UBS Sues Billionaire Olenicoff for Filing Failed Tax Suit
UBS AG (UBSN), the largest Swiss bank, sued California billionaire Igor Olenicoff for malicious prosecution over his failed legal claim that the company defrauded him into believing the tax crimes he confessed to were lawful.
Olenicoff, who built his fortune as the chief executive officer of Newport Beach, California-based Olen Properties Corp., pleaded guilty in 2007 to filing a false tax return. He admitted that he failed to disclose about $200 million in offshore accounts to the Internal Revenue Service.
After his plea, Olenicoff sued UBS in federal court in Santa Ana, California, claiming the Zurich-based bank committed fraud by not telling him he owed taxes. U.S. District Judge Andrew Guilford dismissed that case on April 10. He said Olenicoff swore in his guilty plea that “he was not an innocent dupe” and he could have pleaded not guilty if UBS misled him. The bank repeatedly cited Guilford’s ruling in its lawsuit, filed Aug. 7 in state court in Orange County, California.
“In order to pursue his claim of fraud, he disavowed the sworn statements he made in the criminal case acknowledging his own active deceit, and instead claimed he actually had been unaware that he had lied on his tax returns,” UBS claimed in the complaint. “This change of his story was done for the purpose of pursuing a false claim of fraud against UBS.”
Olenicoff said today in an e-mail that he couldn’t comment on the lawsuit because he hadn’t seen the complaint and his lawyers hadn’t been served with it.
“However it is clear this is some sort of a publicity stunt to chill anyone else’s plans to sue UBS,” he said.
After his guilty plea, Olenicoff was sentenced to two years’ probation and ordered to pay $52 million in back taxes, fines and penalties. He admitted that from 1998 to 2004, he filed false returns that hid accounts in Switzerland, Liechtenstein, England and the Bahamas.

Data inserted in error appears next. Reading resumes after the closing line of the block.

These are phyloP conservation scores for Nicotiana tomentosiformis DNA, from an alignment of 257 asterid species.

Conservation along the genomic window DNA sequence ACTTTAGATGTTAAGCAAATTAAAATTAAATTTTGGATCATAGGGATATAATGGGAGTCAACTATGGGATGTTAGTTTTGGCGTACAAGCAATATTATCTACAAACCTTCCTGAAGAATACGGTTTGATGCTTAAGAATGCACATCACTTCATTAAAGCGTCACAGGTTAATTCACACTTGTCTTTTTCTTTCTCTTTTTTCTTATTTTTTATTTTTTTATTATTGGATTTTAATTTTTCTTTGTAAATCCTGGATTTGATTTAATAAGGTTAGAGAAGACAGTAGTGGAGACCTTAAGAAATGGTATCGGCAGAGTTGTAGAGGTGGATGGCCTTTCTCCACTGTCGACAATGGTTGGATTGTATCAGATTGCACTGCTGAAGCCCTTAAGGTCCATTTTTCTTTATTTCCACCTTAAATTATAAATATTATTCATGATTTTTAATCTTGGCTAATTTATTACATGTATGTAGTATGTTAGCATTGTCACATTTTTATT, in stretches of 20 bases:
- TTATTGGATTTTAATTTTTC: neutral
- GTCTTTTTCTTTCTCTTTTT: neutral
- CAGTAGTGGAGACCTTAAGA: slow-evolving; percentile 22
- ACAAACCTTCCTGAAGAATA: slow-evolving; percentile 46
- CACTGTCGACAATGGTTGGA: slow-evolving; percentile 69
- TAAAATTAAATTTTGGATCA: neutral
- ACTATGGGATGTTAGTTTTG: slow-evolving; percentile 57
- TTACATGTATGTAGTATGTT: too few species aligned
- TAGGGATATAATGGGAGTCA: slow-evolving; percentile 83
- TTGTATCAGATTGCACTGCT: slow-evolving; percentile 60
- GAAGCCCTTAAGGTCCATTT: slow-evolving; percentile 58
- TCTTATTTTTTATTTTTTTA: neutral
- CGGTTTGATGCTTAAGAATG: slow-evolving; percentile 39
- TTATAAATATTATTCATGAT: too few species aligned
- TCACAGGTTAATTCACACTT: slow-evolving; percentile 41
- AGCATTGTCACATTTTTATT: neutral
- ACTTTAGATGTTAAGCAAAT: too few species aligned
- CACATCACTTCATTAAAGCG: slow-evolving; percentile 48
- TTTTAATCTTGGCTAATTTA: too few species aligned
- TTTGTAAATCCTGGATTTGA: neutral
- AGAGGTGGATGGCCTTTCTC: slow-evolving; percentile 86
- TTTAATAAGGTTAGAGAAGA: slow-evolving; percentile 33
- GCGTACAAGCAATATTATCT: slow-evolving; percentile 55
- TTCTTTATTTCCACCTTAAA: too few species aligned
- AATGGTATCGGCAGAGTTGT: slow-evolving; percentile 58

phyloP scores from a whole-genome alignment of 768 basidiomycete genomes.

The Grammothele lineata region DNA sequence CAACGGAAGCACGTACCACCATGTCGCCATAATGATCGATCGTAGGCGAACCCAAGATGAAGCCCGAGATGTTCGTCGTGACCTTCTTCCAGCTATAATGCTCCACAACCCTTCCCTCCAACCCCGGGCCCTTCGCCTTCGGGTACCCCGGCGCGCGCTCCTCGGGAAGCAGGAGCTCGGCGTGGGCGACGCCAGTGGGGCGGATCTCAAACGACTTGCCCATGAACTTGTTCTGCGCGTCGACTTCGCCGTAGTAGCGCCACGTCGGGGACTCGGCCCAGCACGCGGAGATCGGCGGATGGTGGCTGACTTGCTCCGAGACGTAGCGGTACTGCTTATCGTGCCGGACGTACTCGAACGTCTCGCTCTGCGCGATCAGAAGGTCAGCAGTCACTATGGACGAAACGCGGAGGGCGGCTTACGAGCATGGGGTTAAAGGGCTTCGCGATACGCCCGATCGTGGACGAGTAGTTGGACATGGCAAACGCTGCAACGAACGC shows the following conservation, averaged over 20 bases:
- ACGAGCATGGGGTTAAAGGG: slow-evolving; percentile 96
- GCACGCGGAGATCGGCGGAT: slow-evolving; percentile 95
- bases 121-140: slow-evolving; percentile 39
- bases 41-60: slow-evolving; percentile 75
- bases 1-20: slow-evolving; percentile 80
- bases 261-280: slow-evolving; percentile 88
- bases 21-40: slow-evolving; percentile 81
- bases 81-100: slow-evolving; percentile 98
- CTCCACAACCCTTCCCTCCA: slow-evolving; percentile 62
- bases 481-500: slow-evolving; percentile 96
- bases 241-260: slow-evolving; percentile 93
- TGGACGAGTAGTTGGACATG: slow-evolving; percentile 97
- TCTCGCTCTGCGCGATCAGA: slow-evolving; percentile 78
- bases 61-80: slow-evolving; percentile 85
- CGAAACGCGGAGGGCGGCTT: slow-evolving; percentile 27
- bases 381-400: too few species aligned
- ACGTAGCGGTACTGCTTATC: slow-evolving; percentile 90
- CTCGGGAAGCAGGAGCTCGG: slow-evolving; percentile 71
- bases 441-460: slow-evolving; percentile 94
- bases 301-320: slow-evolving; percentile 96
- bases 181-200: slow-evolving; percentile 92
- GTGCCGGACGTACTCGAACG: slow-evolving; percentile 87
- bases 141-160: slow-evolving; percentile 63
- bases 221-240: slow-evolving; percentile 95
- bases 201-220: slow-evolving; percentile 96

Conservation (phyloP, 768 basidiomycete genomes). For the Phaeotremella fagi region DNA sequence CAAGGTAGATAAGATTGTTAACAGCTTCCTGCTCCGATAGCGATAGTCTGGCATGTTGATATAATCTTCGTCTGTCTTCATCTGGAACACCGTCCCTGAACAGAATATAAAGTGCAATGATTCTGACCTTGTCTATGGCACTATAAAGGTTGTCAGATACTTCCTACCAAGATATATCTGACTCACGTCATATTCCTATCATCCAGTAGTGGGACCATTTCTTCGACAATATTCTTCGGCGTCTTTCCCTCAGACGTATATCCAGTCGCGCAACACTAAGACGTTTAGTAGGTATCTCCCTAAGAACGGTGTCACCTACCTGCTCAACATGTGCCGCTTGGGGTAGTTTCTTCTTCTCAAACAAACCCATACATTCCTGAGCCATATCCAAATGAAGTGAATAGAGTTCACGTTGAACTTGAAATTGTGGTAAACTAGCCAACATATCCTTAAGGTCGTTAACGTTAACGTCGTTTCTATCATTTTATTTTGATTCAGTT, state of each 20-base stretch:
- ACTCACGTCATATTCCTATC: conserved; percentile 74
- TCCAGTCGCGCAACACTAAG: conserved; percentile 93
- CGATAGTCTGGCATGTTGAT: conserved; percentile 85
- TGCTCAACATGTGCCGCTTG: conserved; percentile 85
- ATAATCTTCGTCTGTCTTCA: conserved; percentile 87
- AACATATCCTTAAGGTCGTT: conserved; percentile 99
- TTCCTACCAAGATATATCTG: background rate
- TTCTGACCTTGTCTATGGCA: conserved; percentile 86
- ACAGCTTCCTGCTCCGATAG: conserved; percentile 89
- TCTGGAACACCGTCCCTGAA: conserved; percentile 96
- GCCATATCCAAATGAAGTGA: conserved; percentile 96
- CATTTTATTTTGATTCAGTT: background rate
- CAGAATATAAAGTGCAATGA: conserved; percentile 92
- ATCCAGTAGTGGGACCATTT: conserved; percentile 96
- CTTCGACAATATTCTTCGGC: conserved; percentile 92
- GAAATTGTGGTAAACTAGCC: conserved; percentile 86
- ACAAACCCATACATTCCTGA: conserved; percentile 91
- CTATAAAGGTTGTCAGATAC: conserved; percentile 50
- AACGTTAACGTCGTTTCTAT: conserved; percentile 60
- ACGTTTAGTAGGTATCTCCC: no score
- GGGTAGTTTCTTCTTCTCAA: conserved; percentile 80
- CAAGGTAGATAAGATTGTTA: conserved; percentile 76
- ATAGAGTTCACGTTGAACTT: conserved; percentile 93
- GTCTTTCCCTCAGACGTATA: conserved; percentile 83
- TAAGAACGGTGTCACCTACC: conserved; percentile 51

Olenicoff also unsuccessfully sued his former UBS banker, Bradley Birkenfeld, who was recently released from federal prison after pleading guilty to conspiracy. Birkenfeld was a whistle-blower whose evidence helped lead to criminal charges against UBS in 2009.
UBS avoided prosecution by paying $780 million, admitting it helped thousands of Americans evade taxes and disclosing to U.S. authorities the names of 250 American clients. UBS later revealed 4,450 more accounts of U.S. clients.
In its complaint, UBS claimed that because of Olenicoff’s lawsuit, the bank “was forced to expend a huge amount of time and internal resources, and incurred millions of dollars in legal fees and related costs.” The bank also said it “suffered harm to its reputation and business interests.”
UBS seeks “special damages” of more than $3 million, including attorneys’ fees. It also seeks unspecified general damages, attorneys’ fees and punitive damages.
The bank claims that Olenicoff falsely accused UBS of mismanaging his accounts, resulting in no profit to him.
“This too was false, as Olenicoff was himself directly involved in the accounts and regularly apprised of the activity in his accounts, and he made a net profit of over $14 million, not $0,” according to the complaint.
Olenicoff and his company, Olen, also falsely claimed it was damaged by UBS even though it never had an account or any transactions with the bank, according to the complaint.
They claimed that “because of Olen’s association with Olenicoff, it had been unable to secure a single loan after Olenicoff’s criminal conviction, and this failure to obtain a loan resulted in damage to Olen of $1.5 billion to $1.7 billion,” according to the complaint.
“In fact, it was a lie that Olen could not get a loan, because it had in fact secured two loans aggregating in excess of $300 million,” UBS claimed.
The complaint cited Guilford’s order, which said the denial of those loans by Olenicoff and Olen was a “coordinated blatant lie.”
The UBS case is UBS AG v. Olenicoff, 30-2012-00589134-CU-MC-CJC, Superior Court of California, County of Orange. The earlier case is Olenicoff v. UBS AG, 08-cv-1029, U.S. District Court, Central District of California (Santa Ana).
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